Crayons aren’t just for kids anymore. According to numerous studies, coloring not only relaxes your mind and body but can potentially ease depression and anxiety, improve your sleep, sharpen your focus and increase your motor skills. “Repetitive movement can be soothing and calming for some people,” Joel Bobby, a licensed independent clinical social worker in psychiatry and psychology, tells Yahoo Life. “When a person can focus on the simple act of coloring, they can let go of the other demands and judgments in their lives.”

Coloring helps relax the fear center of your brain, the amygdala, and puts you in a meditative state by reducing restless thoughts. Coloring also requires the two hemispheres of your brain to communicate. The logic side helps you stay inside the lines while choosing colors generates creative thoughts.

So where should you start? One study from 2020 showed participants reported feeling calm, safe and at ease after just 20 minutes of coloring mandalas, geometric symbols that are made up of circles with repeating symmetrical shapes. Another study showed using the colors blue and pink resulted in a higher reduction of stress levels. But if you don’t happen to have any mandala coloring books or blue and pink crayons laying around, Bobby says that’s OK. “From my experience with patients who color as a coping strategy, I think any kind of coloring, and being able to pay attention to the one activity for any length of time, has been helpful in reducing stress.”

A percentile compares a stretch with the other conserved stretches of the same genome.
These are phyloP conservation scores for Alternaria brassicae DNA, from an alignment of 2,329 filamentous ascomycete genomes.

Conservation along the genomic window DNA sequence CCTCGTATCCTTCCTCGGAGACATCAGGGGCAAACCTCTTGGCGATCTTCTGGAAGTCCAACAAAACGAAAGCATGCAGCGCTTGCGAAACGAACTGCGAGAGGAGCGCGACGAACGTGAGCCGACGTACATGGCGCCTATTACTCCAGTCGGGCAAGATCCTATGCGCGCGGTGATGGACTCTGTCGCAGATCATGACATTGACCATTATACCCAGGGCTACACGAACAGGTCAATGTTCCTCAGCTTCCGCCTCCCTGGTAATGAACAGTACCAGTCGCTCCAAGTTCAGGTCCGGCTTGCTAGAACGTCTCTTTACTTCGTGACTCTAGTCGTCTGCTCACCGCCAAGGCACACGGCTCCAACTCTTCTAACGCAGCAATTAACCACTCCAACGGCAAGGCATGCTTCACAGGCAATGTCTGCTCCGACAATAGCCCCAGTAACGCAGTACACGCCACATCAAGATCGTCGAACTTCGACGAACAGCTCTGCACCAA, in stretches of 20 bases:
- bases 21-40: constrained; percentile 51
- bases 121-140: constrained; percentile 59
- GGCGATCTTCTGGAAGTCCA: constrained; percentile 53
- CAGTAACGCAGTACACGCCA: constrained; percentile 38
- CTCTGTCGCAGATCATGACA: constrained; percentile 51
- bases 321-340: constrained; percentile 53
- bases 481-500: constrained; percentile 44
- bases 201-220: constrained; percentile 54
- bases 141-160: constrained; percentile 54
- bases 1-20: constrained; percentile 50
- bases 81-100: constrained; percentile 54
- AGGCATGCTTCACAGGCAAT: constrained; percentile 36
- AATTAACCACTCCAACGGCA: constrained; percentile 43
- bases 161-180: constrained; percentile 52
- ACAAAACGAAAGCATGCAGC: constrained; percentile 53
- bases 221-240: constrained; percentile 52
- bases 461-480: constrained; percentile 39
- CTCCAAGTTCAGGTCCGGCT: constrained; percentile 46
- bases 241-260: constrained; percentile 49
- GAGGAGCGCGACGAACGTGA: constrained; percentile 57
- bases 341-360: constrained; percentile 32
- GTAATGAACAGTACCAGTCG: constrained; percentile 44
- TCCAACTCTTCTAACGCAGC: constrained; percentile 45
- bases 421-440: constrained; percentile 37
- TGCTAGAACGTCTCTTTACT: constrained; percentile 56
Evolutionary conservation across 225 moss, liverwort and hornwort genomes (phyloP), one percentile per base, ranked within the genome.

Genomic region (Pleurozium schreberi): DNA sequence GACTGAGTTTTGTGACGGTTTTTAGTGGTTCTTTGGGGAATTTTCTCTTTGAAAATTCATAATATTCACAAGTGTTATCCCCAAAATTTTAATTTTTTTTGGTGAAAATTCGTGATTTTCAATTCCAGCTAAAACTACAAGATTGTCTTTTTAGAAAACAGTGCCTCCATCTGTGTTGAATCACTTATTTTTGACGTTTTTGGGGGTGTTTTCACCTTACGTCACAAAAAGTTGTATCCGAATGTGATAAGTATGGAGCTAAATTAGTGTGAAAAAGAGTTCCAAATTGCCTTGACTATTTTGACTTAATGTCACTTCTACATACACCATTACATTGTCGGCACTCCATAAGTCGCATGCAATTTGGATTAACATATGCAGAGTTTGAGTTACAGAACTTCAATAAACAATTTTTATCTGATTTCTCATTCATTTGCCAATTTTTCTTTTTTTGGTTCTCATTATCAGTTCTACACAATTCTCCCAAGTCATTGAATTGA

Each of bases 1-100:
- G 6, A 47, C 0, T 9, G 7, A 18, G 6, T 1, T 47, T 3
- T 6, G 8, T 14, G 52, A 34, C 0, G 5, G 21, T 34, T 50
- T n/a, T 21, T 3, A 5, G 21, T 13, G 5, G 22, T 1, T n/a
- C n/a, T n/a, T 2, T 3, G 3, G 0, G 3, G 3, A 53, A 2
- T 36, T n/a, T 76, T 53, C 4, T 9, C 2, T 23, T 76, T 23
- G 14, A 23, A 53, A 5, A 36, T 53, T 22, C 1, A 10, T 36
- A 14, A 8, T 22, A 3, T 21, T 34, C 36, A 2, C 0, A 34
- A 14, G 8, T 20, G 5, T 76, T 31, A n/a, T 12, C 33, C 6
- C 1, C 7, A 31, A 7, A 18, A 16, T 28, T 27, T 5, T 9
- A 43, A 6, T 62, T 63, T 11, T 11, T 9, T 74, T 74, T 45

Studies show that adults who color mandalas, a geometric symbol, report feeling  calm, safe and at ease after just 20 minutes.
Studies show that adults who color mandalas, a geometric symbol, report feeling calm, safe and at ease after just 20 minutes. (Getty Images)

And before you say, ‘I’m not artistic’ ... guess what? You don’t have to be! “Coloring can be done with no specific expectations or demands, deadlines or judgment,” says Bobby. “It can be an open-minded, creative experience with no pressure to ‘do it right’ or in any particular way.”